Hill Country Sonata

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Sunfire sparkling on the Pedernales River

Soaring a red-tailed hawk on the wing

Cedar and Cypress perfume dance on the water

Bull frog on the bank calling out to his love

Fireflies flicker in the wildflower valley

Cicada chorus singing their lullaby song

Whippoorwill lamenting a nightbird’s serenade

Hill Country Sonata playing my memory’s tune

Bending my heartstrings like a sweet lover’s touch

And calling me back to those hills that I love

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More Texas Birds

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Male Lesser Scaup – Lake Fork, Texas

Male Lesser Scaup – Lake Fork, Texas

White Pelican – Lake Fork, Texas

White Pelican – Lake Fork, Texas

Red Shouldered Hawk – Mansfield, Texas

Texas Birds of a Different Feather

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My husband captured these shots this week.  The group of vultures were roosting on one of our old trees that fell victim to the recent years of drought here in Texas.  The male painted bunting stopped by our koi pond for a quick bath.  I wish the bunting photos were a little better, but we had to take them through the glass of our back window.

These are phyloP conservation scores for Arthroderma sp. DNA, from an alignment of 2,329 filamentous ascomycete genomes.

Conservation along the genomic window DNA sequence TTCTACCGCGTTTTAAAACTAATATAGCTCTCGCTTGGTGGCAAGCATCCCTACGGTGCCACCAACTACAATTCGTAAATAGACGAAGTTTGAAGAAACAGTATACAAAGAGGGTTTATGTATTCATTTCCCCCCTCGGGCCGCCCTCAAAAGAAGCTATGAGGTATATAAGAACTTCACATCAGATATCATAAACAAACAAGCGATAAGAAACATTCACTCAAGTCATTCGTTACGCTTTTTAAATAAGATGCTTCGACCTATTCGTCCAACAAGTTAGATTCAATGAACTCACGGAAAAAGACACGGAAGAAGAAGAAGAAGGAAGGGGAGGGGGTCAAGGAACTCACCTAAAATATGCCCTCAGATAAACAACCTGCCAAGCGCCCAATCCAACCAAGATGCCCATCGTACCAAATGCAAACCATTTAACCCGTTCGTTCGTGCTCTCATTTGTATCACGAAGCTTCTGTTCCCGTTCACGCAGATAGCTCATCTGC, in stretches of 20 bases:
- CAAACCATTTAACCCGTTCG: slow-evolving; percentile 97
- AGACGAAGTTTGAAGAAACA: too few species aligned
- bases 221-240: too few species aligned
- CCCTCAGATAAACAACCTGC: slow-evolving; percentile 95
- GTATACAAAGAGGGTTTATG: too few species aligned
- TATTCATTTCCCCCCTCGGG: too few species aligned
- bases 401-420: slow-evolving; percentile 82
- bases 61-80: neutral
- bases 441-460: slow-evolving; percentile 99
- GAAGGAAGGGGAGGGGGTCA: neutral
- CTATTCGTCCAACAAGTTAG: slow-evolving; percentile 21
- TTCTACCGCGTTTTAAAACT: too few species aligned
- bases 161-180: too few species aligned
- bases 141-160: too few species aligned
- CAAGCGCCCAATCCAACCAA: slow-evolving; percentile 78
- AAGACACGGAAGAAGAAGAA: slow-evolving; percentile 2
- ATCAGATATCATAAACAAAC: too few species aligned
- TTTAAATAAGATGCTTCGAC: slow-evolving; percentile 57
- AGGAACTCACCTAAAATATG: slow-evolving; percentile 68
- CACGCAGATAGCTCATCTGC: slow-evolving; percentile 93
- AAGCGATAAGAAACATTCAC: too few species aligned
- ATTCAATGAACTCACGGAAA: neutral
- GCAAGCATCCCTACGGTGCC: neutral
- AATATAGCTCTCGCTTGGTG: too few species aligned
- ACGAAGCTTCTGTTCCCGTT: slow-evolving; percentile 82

Salmon Croquettes with Sour Cream Dill Remoulade

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For the last week my darling daughter Rachel has asked me to make her some “Smack Mackem” which is her silly term for Salmon Croquettes.  I’m not sure if this is a Southern dish or if people everywhere eat Salmon Croquettes, but I’ve eaten them my whole life.  When I was a kid we dipped them in ketchup, but now I like mine with a little Dill Remoulade.  Since mayonnaise is forbidden in my household, (Rachel hates it) I always substitute it with sour cream or greek yogurt.  Have you ever eaten Salmon Croquettes?  If not, here’s my version.  I hope you’ll try it sometime and let me know what you think.

Salmon Croquettes:

1 egg beaten

14.75 oz can Wild Alaska Pink Salmon crumbled and bones removed

1/3 cup chopped onion

2 TBS Sour Cream

1 TBS Melted Butter

1/2 cup Flour

1/2 cup Yellow Corn Meal

1/2 tsp Slap Ya Mama Cajun Seasoning or use Salt, Pepper and dash of Garlic Powder

Oil for Frying

Mix all ingredients and form into 4 equal sized patties.  Meanwhile in cast iron or heavy skillet add 1 inch of oil and heat on Medium setting.  Place patties into hot oil and cook about 4 minutes per side or until browned.  Place on parchment paper to drain.